Originally Posted by Maruno View Post
What formula changes have you noticed in fangames? How much are these changes promoted?
Generally I see about several regions, travel to old places (cof cof GSC cof cof), but in few ones the main goal is to save the world, generally involving a legendary pokémon. These isn't big/original changes, but are changes that make the game more unique. Something I see some interesting ideas like time-travel, universe travel and playing as a old character.

Quote:
Originally Posted by Maruno View Post
How much are they applauded just for being different (regardless of whether they're actually good ideas)?
The last ones that I cited are very applauded, some are the heart of the games. Unfortunately players generally seek better/custom graphics and online features.

Quote:
Originally Posted by Maruno View Post
Do you think that these changes are good, bad or just different?
Almost all changes are good because they, at least are just different, that is good =D.

Quote:
Originally Posted by Maruno View Post
Is there a better alternative to some examples of formula-changing?
Yes, like I said before, using a different number/theme of GYMs/E4 or even using other system like the games that I cited.

Quote:
Originally Posted by Maruno View Post
Are there some bits of the traditional formula that you'd rather stay the way they are?
The few changes that I don't like are (mechanics examples): The really bad ones, like when you have to pay for get healed in the PokeCenters, stupid evolution methods similar to trade evolution and similar things. The ones than confuses me, like changing the evolution level of some pokémon or the pokémon types (without telling) or the existing types in Type Chart.

Quote:
Originally Posted by Maruno View Post
Why do you think the traditional formulae are still used nowadays in the official games?
I see two main factors. Pokémon prints money! If it's not broke,don't fix it! Even if the developers remove several features in the game mechanics and side quests (only keeping the main ones), the series still have high sales. Second factory: The target audience are kids, they generally don't played more than two games, so the lack of innovation aren't too noticed, just like the Pokémon Anime.

Quote:
Originally Posted by Maruno View Post
Are there features which you've not seen any fangame try to change (and why do you suppose that is)?
Almost all fangames you try to become a regional/worldwire Champion, in a few ones you try to save the world, but, there is more! How about a game that you try to take over/destroy the world? And a game that you try to catch a black-list trainer (mixed with stealth and detective game mechanics)? Or a game with even more focus on catching pokémon? Or even to catch a certain pokémon? Or even you search for the 7 Rayquaza Balls that when you collect all they bring a Rayquaza that fulfill a wish? There several possibilities.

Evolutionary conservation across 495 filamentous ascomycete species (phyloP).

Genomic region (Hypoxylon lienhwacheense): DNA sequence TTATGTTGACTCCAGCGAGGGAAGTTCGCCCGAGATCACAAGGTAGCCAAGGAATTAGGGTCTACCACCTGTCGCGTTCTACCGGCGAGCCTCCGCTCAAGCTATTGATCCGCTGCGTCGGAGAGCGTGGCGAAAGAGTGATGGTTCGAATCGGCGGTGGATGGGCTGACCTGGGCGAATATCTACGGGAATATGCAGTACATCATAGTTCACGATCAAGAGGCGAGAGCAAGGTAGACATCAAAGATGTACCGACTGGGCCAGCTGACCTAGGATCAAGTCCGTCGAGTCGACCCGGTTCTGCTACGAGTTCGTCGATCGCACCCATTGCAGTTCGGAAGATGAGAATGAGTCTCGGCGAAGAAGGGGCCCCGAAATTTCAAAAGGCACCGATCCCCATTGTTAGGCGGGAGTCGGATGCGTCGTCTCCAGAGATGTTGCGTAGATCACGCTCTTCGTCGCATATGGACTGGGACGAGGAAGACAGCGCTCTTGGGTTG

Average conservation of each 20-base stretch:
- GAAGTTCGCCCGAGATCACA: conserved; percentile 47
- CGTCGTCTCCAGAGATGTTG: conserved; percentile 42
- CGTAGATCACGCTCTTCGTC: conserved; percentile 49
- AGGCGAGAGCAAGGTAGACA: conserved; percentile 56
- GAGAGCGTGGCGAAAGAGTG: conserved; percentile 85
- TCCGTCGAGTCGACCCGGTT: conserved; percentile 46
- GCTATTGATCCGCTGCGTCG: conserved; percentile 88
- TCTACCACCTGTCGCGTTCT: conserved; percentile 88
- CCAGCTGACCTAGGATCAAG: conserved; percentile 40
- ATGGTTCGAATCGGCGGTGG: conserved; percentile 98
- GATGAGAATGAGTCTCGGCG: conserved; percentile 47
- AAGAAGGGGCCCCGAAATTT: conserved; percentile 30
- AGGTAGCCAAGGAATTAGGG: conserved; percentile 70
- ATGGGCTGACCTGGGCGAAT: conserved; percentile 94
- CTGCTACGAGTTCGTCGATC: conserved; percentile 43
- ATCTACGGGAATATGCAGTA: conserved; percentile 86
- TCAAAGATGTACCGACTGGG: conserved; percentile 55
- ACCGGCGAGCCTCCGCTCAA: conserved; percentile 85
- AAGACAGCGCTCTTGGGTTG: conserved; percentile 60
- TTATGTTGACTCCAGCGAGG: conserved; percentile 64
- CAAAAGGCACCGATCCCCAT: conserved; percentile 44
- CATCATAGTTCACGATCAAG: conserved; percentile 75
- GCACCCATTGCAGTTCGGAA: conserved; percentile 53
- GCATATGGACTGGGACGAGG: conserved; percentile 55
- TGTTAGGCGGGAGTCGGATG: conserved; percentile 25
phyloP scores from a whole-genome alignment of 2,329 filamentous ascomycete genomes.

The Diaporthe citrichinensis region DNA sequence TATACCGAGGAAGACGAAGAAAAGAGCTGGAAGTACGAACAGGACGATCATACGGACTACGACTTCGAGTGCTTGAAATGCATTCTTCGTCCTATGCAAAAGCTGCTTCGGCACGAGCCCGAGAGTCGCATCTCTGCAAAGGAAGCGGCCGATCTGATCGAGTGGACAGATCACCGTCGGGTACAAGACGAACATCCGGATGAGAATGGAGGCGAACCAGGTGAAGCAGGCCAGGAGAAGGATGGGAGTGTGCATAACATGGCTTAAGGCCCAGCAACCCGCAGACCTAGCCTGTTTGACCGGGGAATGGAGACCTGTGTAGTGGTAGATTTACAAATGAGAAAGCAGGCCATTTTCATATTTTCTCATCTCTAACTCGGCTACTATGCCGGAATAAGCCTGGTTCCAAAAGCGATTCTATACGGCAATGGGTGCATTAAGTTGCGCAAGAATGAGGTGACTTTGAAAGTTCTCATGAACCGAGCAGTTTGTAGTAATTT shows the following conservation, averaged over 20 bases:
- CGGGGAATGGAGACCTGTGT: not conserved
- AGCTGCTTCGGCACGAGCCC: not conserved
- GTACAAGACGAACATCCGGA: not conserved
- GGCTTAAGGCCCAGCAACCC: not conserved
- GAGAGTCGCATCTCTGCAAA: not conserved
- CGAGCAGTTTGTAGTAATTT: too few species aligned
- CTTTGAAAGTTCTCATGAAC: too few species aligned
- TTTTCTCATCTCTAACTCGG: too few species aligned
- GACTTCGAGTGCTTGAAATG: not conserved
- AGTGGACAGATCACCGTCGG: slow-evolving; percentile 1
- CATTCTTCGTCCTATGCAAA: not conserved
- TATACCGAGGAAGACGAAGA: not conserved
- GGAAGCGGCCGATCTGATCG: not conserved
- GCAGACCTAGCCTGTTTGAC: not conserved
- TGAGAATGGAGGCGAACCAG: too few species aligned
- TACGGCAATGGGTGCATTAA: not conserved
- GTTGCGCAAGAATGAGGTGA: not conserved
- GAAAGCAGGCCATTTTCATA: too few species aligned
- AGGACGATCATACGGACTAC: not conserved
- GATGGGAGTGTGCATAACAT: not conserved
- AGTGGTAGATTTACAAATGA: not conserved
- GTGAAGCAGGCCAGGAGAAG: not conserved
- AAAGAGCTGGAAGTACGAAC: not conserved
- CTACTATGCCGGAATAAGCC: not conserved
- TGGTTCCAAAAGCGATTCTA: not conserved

People try the standard with few changes only to fulfill the with of making your own version of pokémon, but this bring games with less innovation and games with less inovation saturates the market. There isn't wrong to make a game to yourself and release it to public, but if you want to have success, and more important (for some people), to your game being still downloaded and played for a better bigger time, your game must be unique rather than a weaker (at least graphics and similar resources) version of official games. This isn't clear in the pokécommunty where almost none projects were completed, but in a more competitive place, this will make the difference (in both ways). More examples: Look at the games that were launched every year (or less time), specially the ones with the game year in the name. How many people will play these games of five years ago or more (like Yu_gi_oh! 2007 or Madden 2008) these days and in the future? And how many will play games like ANY Zelda these days and in the future?

We cannot compete with the official games in technical resources, so let's compesate with good ideas/innovations! This is my view. Several portable games are better than consoles one, specially in the past when these difference are even bigger, the Pokémon RBY is a excelent example.

Quote:
Originally Posted by Maruno View Post
Do you think there's too much (or not enough, or the right amount of) emphasis placed on being different for the sake of different, and why do you suppose that is?
Being different for the sake of different in Game Development, is a good thing. Differences between the games is that make the fangames library (acervo) more rich

Anyway, like I said before, the pokémon games needs more innovation.

I sense that we have not enough emphasis placed on being different for the sake of different.

Quote:
Originally Posted by Luka S.J. View Post
In the end, a Pokemon game is a Pokemon game, it has to resemble one. If you want to change it up, you can just create an entirely new game. The same way all Zelda games are essentially the same, all Metroid games are essentially the same and all Super Smash/Mario Kart/etc games are the same. Bread should always remain bread. Changing the general structure, texture, taste of the bread will not make it bread anymore. Same applies to a Pokemon game.
Totally disagree this comparison. I'm not talking about changing to a non-turn based, pokémon capturing humans (lol) or other radical change. Almost all titles cited have more innovation that the pokémon. Every one (except New Super Mario Bros, but for me this series lacks innovation generally have a different number of dungeons/bosses/cups or even themes.

Some games like Zelda 2, Zelda Majora Mark, Metroid 2, Metroid Prime 2 Echoes, Metroid Prime Hunter, Mario Sunshine, Marion Galaxy, Mario Kart Double Dash, among others have its own differences that make these games unique, and I am ignoring graphic factor.

Super Mario World have a different way to separate the worlds

Super Mario 64 has 15 worlds

Super Smash Bros Brawl has a very different story mode.